All authors carried out the experiments, participated in the design of the study and performed the statistical analysis, participated in its design and coordination and helped to draft the manuscript.
This work is supported by Shanghai Municipal Commission of Health and Family Planning Foundation (20154Y0043).
CONFLICTS OF INTEREST
The listed authors have no conflicts of interest.
1. Rini BI, Atkins MB. Resistance to targeted therapy in renal-cell carcinoma. Lancet Oncol. 2009; 10:992-1000.
2. Pal SK, Quinn DI. Differentiating mTOR inhibitors in renal cell carcinoma. Cancer Treat Rev. 2013; 39:709-719.
3. Zheng B, Mao JH, Li XQ, Qian L, Zhu H, Gu DH, Pan XD. Over-expression of DNA-PKcs in renal cell carcinoma regulates mTORC2 activation, HIF-2alpha expression and cell proliferation. Sci Rep. 2016; 6:29415.
4. Zheng B, Mao JH, Qian L, Zhu H, Gu DH, Pan XD, Yi F, Ji DM. Pre-clinical evaluation of AZD-2014, a novel mTORC1/2 dual inhibitor, against renal cell carcinoma. Cancer Lett. 2015; 357:468-475.
5. Guertin DA, Sabatini DM. Defining the role of mTOR in cancer. Cancer Cell. 2007; 12:9-22.
6. Sabatini DM. mTOR and cancer: insights into a complex relationship. Nat Rev Cancer. 2006; 6:729-734.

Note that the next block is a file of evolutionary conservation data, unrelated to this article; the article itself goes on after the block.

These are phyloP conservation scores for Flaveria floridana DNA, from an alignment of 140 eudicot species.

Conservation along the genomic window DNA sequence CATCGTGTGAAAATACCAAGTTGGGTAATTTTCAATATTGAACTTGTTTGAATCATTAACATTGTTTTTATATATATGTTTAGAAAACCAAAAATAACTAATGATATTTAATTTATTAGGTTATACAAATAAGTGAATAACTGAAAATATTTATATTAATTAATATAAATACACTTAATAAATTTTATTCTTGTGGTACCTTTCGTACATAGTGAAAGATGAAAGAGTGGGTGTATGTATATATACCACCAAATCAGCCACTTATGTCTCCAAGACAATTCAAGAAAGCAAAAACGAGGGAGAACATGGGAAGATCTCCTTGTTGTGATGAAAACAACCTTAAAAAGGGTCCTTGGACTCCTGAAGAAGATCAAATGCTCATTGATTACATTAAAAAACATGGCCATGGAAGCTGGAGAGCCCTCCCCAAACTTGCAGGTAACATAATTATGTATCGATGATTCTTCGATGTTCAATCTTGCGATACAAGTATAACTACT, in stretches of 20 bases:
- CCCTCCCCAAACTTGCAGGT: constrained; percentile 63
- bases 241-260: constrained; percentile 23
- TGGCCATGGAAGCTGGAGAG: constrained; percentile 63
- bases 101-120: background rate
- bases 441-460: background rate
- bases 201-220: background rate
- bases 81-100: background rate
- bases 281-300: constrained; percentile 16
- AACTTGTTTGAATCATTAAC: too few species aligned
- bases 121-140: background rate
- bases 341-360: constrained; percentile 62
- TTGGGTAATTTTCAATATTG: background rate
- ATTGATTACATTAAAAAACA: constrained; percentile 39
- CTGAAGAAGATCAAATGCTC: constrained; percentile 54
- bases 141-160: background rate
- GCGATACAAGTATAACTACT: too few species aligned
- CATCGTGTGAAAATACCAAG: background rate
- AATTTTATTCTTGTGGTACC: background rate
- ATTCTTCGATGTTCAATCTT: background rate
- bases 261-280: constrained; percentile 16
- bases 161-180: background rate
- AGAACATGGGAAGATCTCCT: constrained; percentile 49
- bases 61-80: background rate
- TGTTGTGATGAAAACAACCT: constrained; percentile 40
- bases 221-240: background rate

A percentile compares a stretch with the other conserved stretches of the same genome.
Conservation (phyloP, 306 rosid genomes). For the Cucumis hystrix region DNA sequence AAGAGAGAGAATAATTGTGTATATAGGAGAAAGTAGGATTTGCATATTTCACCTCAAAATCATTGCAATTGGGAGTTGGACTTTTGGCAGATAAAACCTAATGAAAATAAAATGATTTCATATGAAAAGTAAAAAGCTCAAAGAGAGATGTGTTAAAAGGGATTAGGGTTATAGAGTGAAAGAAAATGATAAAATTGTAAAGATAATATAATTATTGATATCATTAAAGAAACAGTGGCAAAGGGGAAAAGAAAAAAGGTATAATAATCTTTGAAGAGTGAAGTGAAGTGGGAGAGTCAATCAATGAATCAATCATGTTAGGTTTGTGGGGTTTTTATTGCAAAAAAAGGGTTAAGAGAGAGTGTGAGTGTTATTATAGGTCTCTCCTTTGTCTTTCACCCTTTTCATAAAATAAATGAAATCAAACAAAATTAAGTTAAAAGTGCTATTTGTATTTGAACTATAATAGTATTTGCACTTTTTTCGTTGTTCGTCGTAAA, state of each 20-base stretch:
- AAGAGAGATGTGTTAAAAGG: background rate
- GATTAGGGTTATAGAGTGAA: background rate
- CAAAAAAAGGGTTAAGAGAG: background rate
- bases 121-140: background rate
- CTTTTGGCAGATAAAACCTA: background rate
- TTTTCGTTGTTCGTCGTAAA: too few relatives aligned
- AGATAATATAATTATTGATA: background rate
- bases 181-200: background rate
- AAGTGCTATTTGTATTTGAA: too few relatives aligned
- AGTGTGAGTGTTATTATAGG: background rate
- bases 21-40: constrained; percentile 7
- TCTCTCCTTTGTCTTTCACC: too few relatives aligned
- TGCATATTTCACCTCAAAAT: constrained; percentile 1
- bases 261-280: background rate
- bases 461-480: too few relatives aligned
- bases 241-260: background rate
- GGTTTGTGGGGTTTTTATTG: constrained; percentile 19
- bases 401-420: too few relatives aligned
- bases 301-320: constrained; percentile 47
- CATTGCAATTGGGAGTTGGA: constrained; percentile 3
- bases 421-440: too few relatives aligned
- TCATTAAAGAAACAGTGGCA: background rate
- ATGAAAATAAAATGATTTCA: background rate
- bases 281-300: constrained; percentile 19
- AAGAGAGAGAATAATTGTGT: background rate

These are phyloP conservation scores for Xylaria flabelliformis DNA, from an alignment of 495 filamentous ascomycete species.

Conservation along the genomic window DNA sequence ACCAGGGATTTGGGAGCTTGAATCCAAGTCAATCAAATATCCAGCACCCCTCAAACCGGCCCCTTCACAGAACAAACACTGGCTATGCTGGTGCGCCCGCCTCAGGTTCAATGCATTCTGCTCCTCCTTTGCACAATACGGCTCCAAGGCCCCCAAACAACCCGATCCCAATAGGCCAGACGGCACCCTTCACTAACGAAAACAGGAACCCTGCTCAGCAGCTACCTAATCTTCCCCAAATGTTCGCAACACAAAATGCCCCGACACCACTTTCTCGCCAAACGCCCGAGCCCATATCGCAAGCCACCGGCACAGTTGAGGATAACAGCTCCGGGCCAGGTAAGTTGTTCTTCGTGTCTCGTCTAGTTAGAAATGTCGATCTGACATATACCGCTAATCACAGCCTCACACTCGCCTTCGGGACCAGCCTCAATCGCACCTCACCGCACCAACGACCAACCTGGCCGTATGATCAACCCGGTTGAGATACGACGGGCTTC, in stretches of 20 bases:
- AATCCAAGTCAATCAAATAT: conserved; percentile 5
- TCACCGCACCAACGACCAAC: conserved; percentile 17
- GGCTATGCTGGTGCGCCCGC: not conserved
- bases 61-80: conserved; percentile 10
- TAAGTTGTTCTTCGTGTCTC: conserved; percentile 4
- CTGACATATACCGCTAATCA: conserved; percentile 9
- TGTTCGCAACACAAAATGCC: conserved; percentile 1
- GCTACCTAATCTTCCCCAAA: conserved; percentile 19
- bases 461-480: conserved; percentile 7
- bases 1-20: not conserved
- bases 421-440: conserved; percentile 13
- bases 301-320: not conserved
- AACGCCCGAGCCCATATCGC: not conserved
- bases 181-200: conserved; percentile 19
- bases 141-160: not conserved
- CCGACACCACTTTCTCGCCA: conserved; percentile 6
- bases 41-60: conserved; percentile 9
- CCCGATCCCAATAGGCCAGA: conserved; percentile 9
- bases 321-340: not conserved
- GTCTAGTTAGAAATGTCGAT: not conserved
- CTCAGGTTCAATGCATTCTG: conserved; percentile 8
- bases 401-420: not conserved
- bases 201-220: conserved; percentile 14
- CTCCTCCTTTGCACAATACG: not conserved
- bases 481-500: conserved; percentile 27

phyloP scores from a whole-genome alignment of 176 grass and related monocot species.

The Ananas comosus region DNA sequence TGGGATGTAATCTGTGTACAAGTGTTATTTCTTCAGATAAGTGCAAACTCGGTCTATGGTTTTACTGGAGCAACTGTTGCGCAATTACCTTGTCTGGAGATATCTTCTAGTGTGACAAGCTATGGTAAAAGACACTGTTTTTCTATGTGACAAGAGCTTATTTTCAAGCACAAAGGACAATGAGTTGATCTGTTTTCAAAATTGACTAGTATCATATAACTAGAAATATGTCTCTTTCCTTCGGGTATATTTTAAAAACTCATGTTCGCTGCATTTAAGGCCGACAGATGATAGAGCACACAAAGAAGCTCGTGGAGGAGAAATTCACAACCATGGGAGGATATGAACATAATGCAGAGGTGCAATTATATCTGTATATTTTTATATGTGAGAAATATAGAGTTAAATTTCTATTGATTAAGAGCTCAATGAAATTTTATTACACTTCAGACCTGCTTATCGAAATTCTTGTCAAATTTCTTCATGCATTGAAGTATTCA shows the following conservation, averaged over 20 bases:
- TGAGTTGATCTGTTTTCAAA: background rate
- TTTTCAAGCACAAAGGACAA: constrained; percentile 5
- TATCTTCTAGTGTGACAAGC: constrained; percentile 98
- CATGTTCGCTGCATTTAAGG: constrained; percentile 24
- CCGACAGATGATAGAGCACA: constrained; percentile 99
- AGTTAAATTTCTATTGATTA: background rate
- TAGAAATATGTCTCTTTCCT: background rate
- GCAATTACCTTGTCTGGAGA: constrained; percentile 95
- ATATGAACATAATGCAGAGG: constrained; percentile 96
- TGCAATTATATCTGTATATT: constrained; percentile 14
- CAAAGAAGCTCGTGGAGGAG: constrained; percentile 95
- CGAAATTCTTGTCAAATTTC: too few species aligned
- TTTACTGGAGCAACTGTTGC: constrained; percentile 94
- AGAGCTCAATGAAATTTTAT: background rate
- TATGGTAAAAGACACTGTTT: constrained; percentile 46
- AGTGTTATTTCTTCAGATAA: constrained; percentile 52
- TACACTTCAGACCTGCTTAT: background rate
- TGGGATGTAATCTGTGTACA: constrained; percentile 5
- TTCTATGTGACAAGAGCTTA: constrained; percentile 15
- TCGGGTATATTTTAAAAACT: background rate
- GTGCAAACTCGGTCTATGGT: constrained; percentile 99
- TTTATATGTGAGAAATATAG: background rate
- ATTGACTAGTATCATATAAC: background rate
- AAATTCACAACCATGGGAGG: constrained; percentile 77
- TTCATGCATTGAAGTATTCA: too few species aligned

7. Laplante M, Sabatini DM. mTOR signaling in growth control and disease. Cell. 2012; 149:274-293.
8. Barthelemy P, Hoch B, Chevreau C, Joly F, Laguerre B, Lokiec F, Duclos B. mTOR inhibitors in advanced renal cell carcinomas: from biology to clinical practice. Crit Rev Oncol Hematol. 2013; 88:42-56.
9. Hasskarl J. Everolimus. Recent Results Cancer Res. 2014; 201:373-392.
10. Husseinzadeh HD, Garcia JA. Therapeutic rationale for mTOR inhibition in advanced renal cell carcinoma. Curr Clin Pharmacol. 2011; 6:214-221.
11. Sun SY. mTOR kinase inhibitors as potential cancer therapeutic drugs. Cancer Lett. 2013; 340:1-8.
12. Lamming DW, Ye L, Sabatini DM, Baur JA. Rapalogs and mTOR inhibitors as anti-aging therapeutics. J Clin Invest. 2013; 123:980-989.
13. Easton JB, Houghton PJ. mTOR and cancer therapy. Oncogene. 2006; 25:6436-6446.
14. Dancey J. mTOR signaling and drug development in cancer. Nat Rev Clin Oncol. 2010; 7:209-219.
15. Zhou HY, Huang SL. Current development of the second generation of mTOR inhibitors as anticancer agents. Chin J Cancer. 2012; 31:8-18.
16. Gomez-Pinillos A, Ferrari AC. mTOR signaling pathway and mTOR inhibitors in cancer therapy. Hematol Oncol Clin North Am. 2012; 26:483-505, vii.